But it hasn’t always been that way. There was a time when sexual reproduction didn’t exist. Passing on genes used to be a matter of asexual reproduction. Instead of requiring two individuals, asexual reproduction is a solo affair. An individual makes a complete copy of their genome and and blesses their baby with this genetic information. The offspring, the clones, are genetically identical to the parent.
Asexual reproduction dominated the biosphere for a long time before the advent of sexual reproduction. In the right situations, it continues to dominate today. And there are some really good reasons for that.
To understand those reasons, it’s best to strip reproduction down to the cold, harsh numbers: how many offspring can each individual create? Judging by the rules of evolution theory, the strategy that results in more offspring and more gene copies will win.
First, let’s cover a few assumptions. What follows was proposed in 1977 by John Maynard Smith, an eminent evolutionary biologist and game theorist. He provided major insights into the conflict between sexual and asexual reproduction by turning it into a numbers game. And his numbers make a lot of sense, but rely on a few key assumptions. The first assumption is that in a sexual population, only females produce progeny. Males contribute genes, but don’t produce offspring of their own. Next, we’ll assume that sexual reproducers create offspring in a 1:1 sex ratio— meaning one daughter, one son. And finally, in an asexual population, there’s really only one sex (because where do “the sexes” fit into a world that’s asexual?). We’ll call them females, just to make things easier.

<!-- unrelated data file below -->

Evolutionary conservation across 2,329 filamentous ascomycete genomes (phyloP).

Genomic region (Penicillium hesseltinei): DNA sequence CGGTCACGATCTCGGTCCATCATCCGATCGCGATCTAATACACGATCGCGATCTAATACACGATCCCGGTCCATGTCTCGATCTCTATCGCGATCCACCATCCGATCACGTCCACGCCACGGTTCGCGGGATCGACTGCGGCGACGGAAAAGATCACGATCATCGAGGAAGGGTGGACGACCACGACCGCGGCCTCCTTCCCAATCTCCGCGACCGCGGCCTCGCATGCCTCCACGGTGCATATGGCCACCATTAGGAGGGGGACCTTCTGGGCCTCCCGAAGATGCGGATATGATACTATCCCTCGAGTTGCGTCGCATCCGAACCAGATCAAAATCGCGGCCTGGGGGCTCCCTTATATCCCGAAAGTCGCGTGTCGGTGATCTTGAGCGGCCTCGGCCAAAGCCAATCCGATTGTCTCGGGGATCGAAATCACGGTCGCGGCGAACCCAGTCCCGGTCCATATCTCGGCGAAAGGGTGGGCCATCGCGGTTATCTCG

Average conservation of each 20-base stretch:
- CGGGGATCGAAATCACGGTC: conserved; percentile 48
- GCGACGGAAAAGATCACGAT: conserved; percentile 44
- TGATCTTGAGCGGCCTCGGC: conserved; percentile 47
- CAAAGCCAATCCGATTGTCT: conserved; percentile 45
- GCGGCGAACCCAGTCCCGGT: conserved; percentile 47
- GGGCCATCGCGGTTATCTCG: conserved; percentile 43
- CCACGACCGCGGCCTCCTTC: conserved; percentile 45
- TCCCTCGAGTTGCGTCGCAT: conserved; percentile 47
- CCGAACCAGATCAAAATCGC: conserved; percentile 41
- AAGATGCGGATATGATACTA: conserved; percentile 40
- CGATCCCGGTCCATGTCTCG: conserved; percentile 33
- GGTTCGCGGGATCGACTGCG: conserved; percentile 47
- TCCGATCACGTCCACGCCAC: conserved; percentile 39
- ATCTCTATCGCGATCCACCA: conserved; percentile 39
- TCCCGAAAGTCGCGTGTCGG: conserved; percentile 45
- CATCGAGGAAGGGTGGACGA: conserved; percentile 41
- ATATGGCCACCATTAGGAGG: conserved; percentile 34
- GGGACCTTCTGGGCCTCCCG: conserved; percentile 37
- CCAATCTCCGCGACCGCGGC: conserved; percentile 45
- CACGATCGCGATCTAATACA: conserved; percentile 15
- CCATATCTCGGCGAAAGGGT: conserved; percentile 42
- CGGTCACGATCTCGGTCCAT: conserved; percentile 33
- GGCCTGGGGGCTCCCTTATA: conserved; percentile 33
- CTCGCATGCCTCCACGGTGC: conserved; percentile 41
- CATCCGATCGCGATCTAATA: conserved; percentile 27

So, consider an asexual female. Every generation, she splits (I always imagine a sound effect here… bloop!) to create two clonal daughters. Each of those daughters will split— bloop, bloop— to produce a total of four clonal daughters. Compare that to a sexual female. The sexual female finds a male, and also produces two offspring. But since she’s sexual (and remember the earlier assumptions), she creates one male and one female. In the next generation, her female offspring finds a male and, again, creates one male and one female offspring. But those sons won’t produce offspring, right? They’ll contribute genes, but ultimately we’ll only count the offspring coming from the daughters. So for every two offspring the sexual female creates, she only has one daughter to carry on the line. And that daughter will have only one daughter. And so on.